Clarida reviews G3 exchange rate relationships since the collapse of Bretton Woods and analyzes recent proposals for changing the way the G3 countries conduct exchange rate policy. Advocates of these proposals have assessed the global costs of exchange rate volatility and exchange rate misalignments, and find the status quo unacceptable. They believe that a sustained effort to limit G3 exchange rate fluctuations would deliver benefits to the world economy that would outweigh the value of any lost monetary autonomy in the G3 required to maintain such a system. The skeptics make a positive, not a normative, judgment that the sorts of proposals that are on the table will not circumvent the "impossible trinity" of international finance.
Miyao documents time-series evidence suggesting the case for a possible structural break in the role of Japan's monetary policy during the 1990s. While he detects a persistent effect of monetary policy on real output both between 1975 and 1998 and during the period ending in 1993, that effect disappears in the most recent subsample of the 1990s. There is also more specific evidence of a break in the reduced form dynamic system in 1995. Miyao offers some interpretations that intuitively support this empirical evidence.
Ogawa analyzes the mechanism of monetary transmission in the Japanese economy. Using quarterly time-series data disaggregated by firm size, he examines the channels through which monetary policy influences the important items on the firms' balance sheets: land stock, long-term loans, and capital stock. His evidence supports the credit channel of monetary transmission. He also finds that land has played a vital role in monetary transmission, especially for small firms. Moreover, Ogawa shows that the large number of bad loans caused by excessive lending secured by land constrains the lending behavior of commercial banks and weakens the efficacy of monetary policy.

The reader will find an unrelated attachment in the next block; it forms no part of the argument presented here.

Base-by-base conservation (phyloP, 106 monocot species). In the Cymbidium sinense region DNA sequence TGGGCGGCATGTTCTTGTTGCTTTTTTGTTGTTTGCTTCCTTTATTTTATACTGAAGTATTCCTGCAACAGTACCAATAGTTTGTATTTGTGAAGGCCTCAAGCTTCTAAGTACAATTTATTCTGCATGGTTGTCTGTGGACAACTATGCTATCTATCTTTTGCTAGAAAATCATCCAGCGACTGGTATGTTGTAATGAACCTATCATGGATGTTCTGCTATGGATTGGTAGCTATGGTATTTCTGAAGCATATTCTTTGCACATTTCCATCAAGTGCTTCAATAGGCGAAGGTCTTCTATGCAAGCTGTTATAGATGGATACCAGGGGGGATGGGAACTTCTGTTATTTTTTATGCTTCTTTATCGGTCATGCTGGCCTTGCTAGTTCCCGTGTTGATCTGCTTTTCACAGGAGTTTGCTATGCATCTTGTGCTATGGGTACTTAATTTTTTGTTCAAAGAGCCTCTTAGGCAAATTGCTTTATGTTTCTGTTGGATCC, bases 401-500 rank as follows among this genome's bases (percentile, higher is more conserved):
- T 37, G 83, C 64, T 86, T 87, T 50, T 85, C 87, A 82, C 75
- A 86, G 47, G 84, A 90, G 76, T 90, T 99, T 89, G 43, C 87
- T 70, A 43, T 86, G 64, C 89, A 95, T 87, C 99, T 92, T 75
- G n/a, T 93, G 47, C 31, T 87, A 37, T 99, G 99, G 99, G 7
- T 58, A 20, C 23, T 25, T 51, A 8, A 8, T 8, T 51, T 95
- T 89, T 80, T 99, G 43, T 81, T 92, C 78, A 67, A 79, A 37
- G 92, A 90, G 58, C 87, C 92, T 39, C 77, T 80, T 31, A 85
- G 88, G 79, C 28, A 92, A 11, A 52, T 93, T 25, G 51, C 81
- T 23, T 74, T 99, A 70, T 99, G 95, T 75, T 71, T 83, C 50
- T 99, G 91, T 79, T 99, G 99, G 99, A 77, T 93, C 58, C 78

Krugmanshows that the liquidity trap is not an artifact of the IS-LM model's incompleteness: even in a "modern" macroeconomic model based on intertemporal utility maximization by a representative agent, the liquidity trap can arise. Krugman argues that fiscal expansion or unconventional monetary policy would be sufficient to overcome the liquidity trap if it is only temporary. But if the liquidity trap is structural, as he believes to be the case for Japan, then inflation targeting aimed at changing expectations may be the only effective policy.
Like Krugman, Itoh and Shimoi suggest that Japan is in a liquidity trap. They describe "adjustment inflation policy" (chosei inflation), which was advocated in Japan during the early 1980s, and show that generating inflation or inflationary expectations is helpful not only in the context of Krugman's argument but also in reducing debt burdens in the private and public sectors. To create inflation or inflationary expectations with a liquidity trap, the Bank of Japan could pursue unconventional monetary policy, for example buying long-term government bonds or targeting the inflation rate to be higher than actual inflation.
These papers will be published in a special issue of the Journal of the Japanese and International Economics. Takeo Hoshi and Sadao Nagaoka will be guest editors of the issue. In advance of the publication of the journal, most of these papers will be available at Books in Progress.